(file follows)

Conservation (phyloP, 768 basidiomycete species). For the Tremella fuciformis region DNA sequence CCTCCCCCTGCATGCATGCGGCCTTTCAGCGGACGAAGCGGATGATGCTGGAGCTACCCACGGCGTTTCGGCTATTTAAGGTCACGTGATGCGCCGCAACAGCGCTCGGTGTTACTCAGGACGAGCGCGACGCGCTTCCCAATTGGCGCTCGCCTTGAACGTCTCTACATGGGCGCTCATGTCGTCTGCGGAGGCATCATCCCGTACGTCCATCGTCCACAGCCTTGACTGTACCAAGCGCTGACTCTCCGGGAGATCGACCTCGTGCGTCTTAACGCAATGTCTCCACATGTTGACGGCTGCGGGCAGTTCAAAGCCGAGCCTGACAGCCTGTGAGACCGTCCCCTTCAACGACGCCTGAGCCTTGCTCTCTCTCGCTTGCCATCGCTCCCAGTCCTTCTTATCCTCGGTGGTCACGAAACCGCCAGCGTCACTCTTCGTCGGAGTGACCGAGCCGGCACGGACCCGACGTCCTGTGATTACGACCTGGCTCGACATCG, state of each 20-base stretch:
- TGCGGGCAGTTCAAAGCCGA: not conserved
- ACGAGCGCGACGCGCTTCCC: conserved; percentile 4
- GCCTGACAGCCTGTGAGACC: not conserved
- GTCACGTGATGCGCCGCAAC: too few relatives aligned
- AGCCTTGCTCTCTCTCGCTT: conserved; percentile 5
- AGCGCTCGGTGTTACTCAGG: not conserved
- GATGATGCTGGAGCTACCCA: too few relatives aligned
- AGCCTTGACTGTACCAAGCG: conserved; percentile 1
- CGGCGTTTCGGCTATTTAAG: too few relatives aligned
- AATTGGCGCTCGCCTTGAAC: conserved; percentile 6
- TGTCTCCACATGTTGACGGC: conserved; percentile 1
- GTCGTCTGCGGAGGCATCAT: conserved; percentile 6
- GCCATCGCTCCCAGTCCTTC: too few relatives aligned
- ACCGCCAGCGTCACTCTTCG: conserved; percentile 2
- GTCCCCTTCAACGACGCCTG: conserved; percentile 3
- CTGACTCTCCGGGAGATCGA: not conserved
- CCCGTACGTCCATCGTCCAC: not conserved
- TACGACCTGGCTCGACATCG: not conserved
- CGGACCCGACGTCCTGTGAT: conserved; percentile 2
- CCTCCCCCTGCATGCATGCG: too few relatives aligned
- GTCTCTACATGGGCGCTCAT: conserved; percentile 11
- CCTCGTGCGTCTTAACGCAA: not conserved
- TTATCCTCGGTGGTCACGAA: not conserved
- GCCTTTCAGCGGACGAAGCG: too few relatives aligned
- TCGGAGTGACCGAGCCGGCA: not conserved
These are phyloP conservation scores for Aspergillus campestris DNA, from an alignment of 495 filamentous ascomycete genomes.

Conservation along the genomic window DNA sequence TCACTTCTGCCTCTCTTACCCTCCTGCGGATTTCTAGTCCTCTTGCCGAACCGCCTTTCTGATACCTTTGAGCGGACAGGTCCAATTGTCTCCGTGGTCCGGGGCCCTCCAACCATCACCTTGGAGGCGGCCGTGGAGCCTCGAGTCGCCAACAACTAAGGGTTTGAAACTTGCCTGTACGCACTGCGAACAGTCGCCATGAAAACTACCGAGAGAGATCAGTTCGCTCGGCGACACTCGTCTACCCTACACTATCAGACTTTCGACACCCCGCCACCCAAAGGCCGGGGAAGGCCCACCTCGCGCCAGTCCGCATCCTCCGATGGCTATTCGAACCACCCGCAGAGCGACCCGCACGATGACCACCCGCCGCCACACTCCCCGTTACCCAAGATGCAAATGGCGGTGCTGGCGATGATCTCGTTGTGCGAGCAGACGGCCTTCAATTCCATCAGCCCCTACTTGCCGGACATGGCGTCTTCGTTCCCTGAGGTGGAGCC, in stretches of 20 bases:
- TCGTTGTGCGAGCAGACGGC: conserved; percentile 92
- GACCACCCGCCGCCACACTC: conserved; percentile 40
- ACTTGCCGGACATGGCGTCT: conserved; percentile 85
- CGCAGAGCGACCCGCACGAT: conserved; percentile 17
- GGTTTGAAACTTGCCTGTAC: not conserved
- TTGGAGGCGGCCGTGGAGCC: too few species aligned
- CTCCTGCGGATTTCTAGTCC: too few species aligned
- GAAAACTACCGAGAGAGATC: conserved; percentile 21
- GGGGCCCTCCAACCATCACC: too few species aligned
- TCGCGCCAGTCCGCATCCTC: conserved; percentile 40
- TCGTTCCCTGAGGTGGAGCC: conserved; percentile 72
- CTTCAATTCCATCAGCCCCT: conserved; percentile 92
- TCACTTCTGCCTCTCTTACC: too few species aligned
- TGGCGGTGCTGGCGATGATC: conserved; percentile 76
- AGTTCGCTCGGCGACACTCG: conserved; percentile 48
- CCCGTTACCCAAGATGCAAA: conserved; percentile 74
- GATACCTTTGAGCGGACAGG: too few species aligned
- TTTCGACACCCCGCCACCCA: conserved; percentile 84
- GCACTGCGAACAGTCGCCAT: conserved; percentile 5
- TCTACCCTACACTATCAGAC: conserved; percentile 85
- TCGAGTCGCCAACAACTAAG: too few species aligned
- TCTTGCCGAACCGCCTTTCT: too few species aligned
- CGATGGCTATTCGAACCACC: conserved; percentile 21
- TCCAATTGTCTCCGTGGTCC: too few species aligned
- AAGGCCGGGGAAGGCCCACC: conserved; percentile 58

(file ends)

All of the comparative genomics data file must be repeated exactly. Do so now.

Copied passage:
Conservation (phyloP, 768 basidiomycete species). For the Tremella fuciformis region DNA sequence CCTCCCCCTGCATGCATGCGGCCTTTCAGCGGACGAAGCGGATGATGCTGGAGCTACCCACGGCGTTTCGGCTATTTAAGGTCACGTGATGCGCCGCAACAGCGCTCGGTGTTACTCAGGACGAGCGCGACGCGCTTCCCAATTGGCGCTCGCCTTGAACGTCTCTACATGGGCGCTCATGTCGTCTGCGGAGGCATCATCCCGTACGTCCATCGTCCACAGCCTTGACTGTACCAAGCGCTGACTCTCCGGGAGATCGACCTCGTGCGTCTTAACGCAATGTCTCCACATGTTGACGGCTGCGGGCAGTTCAAAGCCGAGCCTGACAGCCTGTGAGACCGTCCCCTTCAACGACGCCTGAGCCTTGCTCTCTCTCGCTTGCCATCGCTCCCAGTCCTTCTTATCCTCGGTGGTCACGAAACCGCCAGCGTCACTCTTCGTCGGAGTGACCGAGCCGGCACGGACCCGACGTCCTGTGATTACGACCTGGCTCGACATCG, state of each 20-base stretch:
- TGCGGGCAGTTCAAAGCCGA: not conserved
- ACGAGCGCGACGCGCTTCCC: conserved; percentile 4
- GCCTGACAGCCTGTGAGACC: not conserved
- GTCACGTGATGCGCCGCAAC: too few relatives aligned
- AGCCTTGCTCTCTCTCGCTT: conserved; percentile 5
- AGCGCTCGGTGTTACTCAGG: not conserved
- GATGATGCTGGAGCTACCCA: too few relatives aligned
- AGCCTTGACTGTACCAAGCG: conserved; percentile 1
- CGGCGTTTCGGCTATTTAAG: too few relatives aligned
- AATTGGCGCTCGCCTTGAAC: conserved; percentile 6
- TGTCTCCACATGTTGACGGC: conserved; percentile 1
- GTCGTCTGCGGAGGCATCAT: conserved; percentile 6
- GCCATCGCTCCCAGTCCTTC: too few relatives aligned
- ACCGCCAGCGTCACTCTTCG: conserved; percentile 2
- GTCCCCTTCAACGACGCCTG: conserved; percentile 3
- CTGACTCTCCGGGAGATCGA: not conserved
- CCCGTACGTCCATCGTCCAC: not conserved
- TACGACCTGGCTCGACATCG: not conserved
- CGGACCCGACGTCCTGTGAT: conserved; percentile 2
- CCTCCCCCTGCATGCATGCG: too few relatives aligned
- GTCTCTACATGGGCGCTCAT: conserved; percentile 11
- CCTCGTGCGTCTTAACGCAA: not conserved
- TTATCCTCGGTGGTCACGAA: not conserved
- GCCTTTCAGCGGACGAAGCG: too few relatives aligned
- TCGGAGTGACCGAGCCGGCA: not conserved
These are phyloP conservation scores for Aspergillus campestris DNA, from an alignment of 495 filamentous ascomycete genomes.

Conservation along the genomic window DNA sequence TCACTTCTGCCTCTCTTACCCTCCTGCGGATTTCTAGTCCTCTTGCCGAACCGCCTTTCTGATACCTTTGAGCGGACAGGTCCAATTGTCTCCGTGGTCCGGGGCCCTCCAACCATCACCTTGGAGGCGGCCGTGGAGCCTCGAGTCGCCAACAACTAAGGGTTTGAAACTTGCCTGTACGCACTGCGAACAGTCGCCATGAAAACTACCGAGAGAGATCAGTTCGCTCGGCGACACTCGTCTACCCTACACTATCAGACTTTCGACACCCCGCCACCCAAAGGCCGGGGAAGGCCCACCTCGCGCCAGTCCGCATCCTCCGATGGCTATTCGAACCACCCGCAGAGCGACCCGCACGATGACCACCCGCCGCCACACTCCCCGTTACCCAAGATGCAAATGGCGGTGCTGGCGATGATCTCGTTGTGCGAGCAGACGGCCTTCAATTCCATCAGCCCCTACTTGCCGGACATGGCGTCTTCGTTCCCTGAGGTGGAGCC, in stretches of 20 bases:
- TCGTTGTGCGAGCAGACGGC: conserved; percentile 92
- GACCACCCGCCGCCACACTC: conserved; percentile 40
- ACTTGCCGGACATGGCGTCT: conserved; percentile 85
- CGCAGAGCGACCCGCACGAT: conserved; percentile 17
- GGTTTGAAACTTGCCTGTAC: not conserved
- TTGGAGGCGGCCGTGGAGCC: too few species aligned
- CTCCTGCGGATTTCTAGTCC: too few species aligned
- GAAAACTACCGAGAGAGATC: conserved; percentile 21
- GGGGCCCTCCAACCATCACC: too few species aligned
- TCGCGCCAGTCCGCATCCTC: conserved; percentile 40
- TCGTTCCCTGAGGTGGAGCC: conserved; percentile 72
- CTTCAATTCCATCAGCCCCT: conserved; percentile 92
- TCACTTCTGCCTCTCTTACC: too few species aligned
- TGGCGGTGCTGGCGATGATC: conserved; percentile 76
- AGTTCGCTCGGCGACACTCG: conserved; percentile 48
- CCCGTTACCCAAGATGCAAA: conserved; percentile 74
- GATACCTTTGAGCGGACAGG: too few species aligned
- TTTCGACACCCCGCCACCCA: conserved; percentile 84
- GCACTGCGAACAGTCGCCAT: conserved; percentile 5
- TCTACCCTACACTATCAGAC: conserved; percentile 85
- TCGAGTCGCCAACAACTAAG: too few species aligned
- TCTTGCCGAACCGCCTTTCT: too few species aligned
- CGATGGCTATTCGAACCACC: conserved; percentile 21
- TCCAATTGTCTCCGTGGTCC: too few species aligned
- AAGGCCGGGGAAGGCCCACC: conserved; percentile 58